A Political Pastoral Draws Silence from the ‘Separation’ Crowd


October 1, 1983

Just as the President of the United States was getting ready to apply pressure to curtail Cuban and Nicaraguan interference in El Salvador and just as the House of Representatives was readying a report on the unreported violence of the El Salvadoran guerrillas, Bishop John McGann of the Rockville Centre Diocese issued a pastoral letter which at best will confuse the faithful on Long Island under his jurisdiction and at worst possibly harm the people in Central America whom he, a kindly soul, is trying to help. Yet, despite the religious tone of this purely political statement, it is not being subjected to severe criticism, even by those who excoriated Cardinal Humberto Medeiros for issuing a somewhat similar — but fundamentally different — pastoral on abortion. And herein lies a story that must be told; for it involves not only the proper religious role of the Catholic Bishops of America in terms of the First Amendment but also the proper role of journalism in reporting on this precious guarantee of religious and journalistic freedom.

To begin, as the recent Pastoral on Peace by the Bishops of America reminds us, there is a difference between binding moral principles and the practical application of these principles. As such, it would follow that the proper role of any bishop in pronouncing upon political matters from a religious perspective involves the obligation to clearly distinguish between binding moral principles and the practical application of these principles which, in the words of the Pastoral on Peace, does not “carry the same moral authority as (a) statement of universal moral principles and formal church teaching.” In this context then, the pastoral of Cardinal Medeiros on abortion involves a binding moral principle, i.e., that it is always wrong to intentionally take an innocent life; while the pastoral of Bishop McGann calling for an end “to the continued appropriation of military assistance to the regime in El Salvador” involves a practical judgment which is binding upon no one.

Consequently, for Cardinal Medeiros to remind those in his spiritual care that abortion is murder while pointing out the factual voting records of some candidates is perfectly in keeping not only with his role as shepherd and citizen but also as a loyal adherent to the Nuremberg Principle that one is obligated to obey the higher law.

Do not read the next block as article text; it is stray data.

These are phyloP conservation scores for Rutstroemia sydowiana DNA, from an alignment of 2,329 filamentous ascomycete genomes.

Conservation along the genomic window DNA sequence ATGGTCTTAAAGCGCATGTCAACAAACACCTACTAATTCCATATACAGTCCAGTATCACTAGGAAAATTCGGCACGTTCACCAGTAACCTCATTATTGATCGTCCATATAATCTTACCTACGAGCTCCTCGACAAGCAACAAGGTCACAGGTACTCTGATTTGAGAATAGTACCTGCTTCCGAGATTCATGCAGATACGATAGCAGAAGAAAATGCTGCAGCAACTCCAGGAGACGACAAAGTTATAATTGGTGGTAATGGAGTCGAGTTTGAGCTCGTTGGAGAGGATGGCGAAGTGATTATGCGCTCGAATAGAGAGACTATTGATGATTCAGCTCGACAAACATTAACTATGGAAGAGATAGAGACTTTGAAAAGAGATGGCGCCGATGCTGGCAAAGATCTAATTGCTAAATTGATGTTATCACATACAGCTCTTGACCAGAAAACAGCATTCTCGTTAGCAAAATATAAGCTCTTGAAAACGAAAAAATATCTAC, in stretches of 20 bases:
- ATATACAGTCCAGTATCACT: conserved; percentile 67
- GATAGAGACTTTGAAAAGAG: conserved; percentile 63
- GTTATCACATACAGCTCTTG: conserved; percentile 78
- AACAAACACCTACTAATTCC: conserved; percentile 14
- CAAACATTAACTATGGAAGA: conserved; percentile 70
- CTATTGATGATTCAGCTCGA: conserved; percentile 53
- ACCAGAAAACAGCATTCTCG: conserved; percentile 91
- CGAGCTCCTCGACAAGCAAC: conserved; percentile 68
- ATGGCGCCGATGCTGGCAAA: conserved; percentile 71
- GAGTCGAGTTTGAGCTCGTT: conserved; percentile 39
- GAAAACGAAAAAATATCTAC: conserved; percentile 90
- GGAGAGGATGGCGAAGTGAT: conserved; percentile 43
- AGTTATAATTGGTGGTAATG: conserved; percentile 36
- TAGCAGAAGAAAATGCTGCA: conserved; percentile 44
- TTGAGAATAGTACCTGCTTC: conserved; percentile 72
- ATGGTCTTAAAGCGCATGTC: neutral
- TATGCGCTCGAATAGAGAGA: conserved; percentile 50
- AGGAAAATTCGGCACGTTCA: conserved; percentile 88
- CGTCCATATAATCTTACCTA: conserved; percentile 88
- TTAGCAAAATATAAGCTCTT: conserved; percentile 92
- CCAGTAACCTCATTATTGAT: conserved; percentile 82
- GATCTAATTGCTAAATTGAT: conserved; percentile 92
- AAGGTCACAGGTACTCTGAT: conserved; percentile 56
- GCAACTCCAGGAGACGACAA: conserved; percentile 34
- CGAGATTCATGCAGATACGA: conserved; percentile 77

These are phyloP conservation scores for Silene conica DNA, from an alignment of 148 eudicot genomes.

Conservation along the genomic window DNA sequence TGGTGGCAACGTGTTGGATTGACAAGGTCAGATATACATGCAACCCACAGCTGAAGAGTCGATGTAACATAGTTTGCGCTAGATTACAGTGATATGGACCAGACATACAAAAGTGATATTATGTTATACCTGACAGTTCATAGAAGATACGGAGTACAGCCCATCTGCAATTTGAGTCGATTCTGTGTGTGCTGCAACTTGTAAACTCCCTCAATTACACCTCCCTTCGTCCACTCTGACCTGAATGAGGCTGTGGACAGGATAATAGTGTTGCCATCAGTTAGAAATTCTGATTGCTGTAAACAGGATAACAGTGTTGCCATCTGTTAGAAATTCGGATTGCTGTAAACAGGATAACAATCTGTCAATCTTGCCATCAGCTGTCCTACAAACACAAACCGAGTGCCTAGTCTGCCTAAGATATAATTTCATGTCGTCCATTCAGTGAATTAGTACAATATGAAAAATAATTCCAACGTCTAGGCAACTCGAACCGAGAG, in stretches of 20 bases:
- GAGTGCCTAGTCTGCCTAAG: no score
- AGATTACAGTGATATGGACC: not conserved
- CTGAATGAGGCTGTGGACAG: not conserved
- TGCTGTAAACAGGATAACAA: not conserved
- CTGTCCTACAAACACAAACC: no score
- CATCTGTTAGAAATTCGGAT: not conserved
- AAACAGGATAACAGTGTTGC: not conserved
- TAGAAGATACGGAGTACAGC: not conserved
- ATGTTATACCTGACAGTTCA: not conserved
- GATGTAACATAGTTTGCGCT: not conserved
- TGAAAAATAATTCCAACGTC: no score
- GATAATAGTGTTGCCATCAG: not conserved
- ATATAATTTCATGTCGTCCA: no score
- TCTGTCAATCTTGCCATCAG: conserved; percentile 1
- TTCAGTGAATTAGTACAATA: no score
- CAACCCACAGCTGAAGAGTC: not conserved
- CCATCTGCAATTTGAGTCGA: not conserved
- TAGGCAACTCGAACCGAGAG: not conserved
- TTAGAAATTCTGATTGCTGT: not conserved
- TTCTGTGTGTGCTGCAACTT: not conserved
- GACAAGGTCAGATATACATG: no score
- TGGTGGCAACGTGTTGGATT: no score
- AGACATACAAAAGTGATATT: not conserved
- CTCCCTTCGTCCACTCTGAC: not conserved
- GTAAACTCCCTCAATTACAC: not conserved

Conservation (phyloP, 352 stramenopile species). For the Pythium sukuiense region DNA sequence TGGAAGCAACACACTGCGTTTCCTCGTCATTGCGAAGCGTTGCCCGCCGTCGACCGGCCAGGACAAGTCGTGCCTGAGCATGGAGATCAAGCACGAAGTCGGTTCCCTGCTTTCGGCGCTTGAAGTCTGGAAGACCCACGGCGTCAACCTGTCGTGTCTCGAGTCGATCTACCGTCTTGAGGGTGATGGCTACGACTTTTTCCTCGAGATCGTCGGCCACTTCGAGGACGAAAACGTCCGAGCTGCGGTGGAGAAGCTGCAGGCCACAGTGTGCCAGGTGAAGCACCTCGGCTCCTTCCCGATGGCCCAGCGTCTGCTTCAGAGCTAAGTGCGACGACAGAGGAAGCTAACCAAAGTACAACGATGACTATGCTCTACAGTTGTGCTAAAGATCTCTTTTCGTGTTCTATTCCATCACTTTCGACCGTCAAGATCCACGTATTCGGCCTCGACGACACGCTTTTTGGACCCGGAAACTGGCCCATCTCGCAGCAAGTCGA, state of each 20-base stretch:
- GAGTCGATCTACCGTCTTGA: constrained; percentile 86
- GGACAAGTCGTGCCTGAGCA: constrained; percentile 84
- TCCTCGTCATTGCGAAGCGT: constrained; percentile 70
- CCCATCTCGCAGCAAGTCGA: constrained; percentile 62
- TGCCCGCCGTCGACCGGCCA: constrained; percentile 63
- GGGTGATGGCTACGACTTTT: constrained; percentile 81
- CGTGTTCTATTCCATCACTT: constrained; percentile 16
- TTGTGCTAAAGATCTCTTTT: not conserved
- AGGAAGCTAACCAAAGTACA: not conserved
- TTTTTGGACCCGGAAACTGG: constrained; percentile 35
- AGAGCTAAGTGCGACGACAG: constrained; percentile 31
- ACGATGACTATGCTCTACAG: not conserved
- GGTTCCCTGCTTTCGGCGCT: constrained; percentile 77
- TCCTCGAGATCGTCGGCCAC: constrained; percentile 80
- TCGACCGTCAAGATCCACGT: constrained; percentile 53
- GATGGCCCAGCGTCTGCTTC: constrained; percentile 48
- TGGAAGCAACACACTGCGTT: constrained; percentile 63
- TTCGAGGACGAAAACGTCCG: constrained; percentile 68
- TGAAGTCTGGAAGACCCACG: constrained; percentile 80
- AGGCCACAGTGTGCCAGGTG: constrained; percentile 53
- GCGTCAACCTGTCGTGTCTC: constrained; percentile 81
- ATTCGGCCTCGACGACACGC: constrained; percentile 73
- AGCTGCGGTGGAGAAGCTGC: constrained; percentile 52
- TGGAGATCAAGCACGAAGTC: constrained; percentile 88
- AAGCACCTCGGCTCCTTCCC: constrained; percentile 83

On the other hand, for Bishop McGann to judge that El Salvador be denied recertification and to advance that judgment on the basis of the “interconnection between religion and politics” is for him to call for religious obedience on a practical, political matter outside of his province as a shepherd of souls. In a word, it is (unlike the religious pastoral of Cardinal Medeiros) a religious interference in the practical working of the political order and the precise kind of intrusion which those who excoriated the Cardinal fear. Yet, there has been silence, even though for some silence itself on such matters has been heralded as a kind of quiet wrongdoing.

Further, for the Bishop to “urge the people of (his) diocese to weigh carefully the teachings of the hierarchy and to respond to the cry of the poor and oppressed of El Salvador by raising our voices in strong opposition to the continued appropriation of military assistance to the regime in El Salvador” without pointing out that two of the hierarchical “themes” to which he refers are really at variance with his own pronouncement and without noting that the “regime in El Salvador” came into power as a result of an unprecedented voter turn-out for him a) to compromise the teachings of the hierarchy and b) to undermine a legally constituted government which is being threatened by what the principles of the recent Bishops’ Pastoral on Peace would term an unjust use of force.

The two hierarchical “themes” to which Bishop McGann refers (and ironically supports) which are at variance with his own pronouncement, call for a “broad based political solution” and an end to “any outside military assistance”. Now, the first “theme” presupposes the injustice of the guerrilla cause; for by the terms of the Just War Theory (as outlined in the Bishops’ Pastoral on Peace), recourse to military force is only permissible after all other means have failed. As such, the second “theme” must also be understood within the terms of the Just War Theory, namely, that (in the words of the Pastoral on Peace) every “nation has a right and duty to defend itself against unjust aggression.” Consequently, military assistance would be required as long as the unjust aggression continues; while unilateral disarmament would not only compromise the teachings of the hierarchy but would undermine the legally constituted government as well.

Hence, this pronouncement of Bishop McGann is purely political and theoretically lacks the hierarchical support it claims. Accordingly, it should have drawn more fire than the pronouncement on abortion engendered. That it hasn’t indicates a failure on the part of those self-proclaimed guardians of the First Amendment who saw fit to chastise the Archbishop of Boston. For the proper role of bishops in America (as they themselves have noted in their Pastoral on Peace) is not to confuse practical, political judgments with moral pronouncements. And the proper role of journalists is not to remain silent, especially after having excoriated a Cardinal who, they mistakenly thought, tried to take the First.


  • Timothy A. Mitchell

    In 1983, Timothy A. Mitchell was an editor of the Pro Ecclesia and other journals and a free-lance writer.

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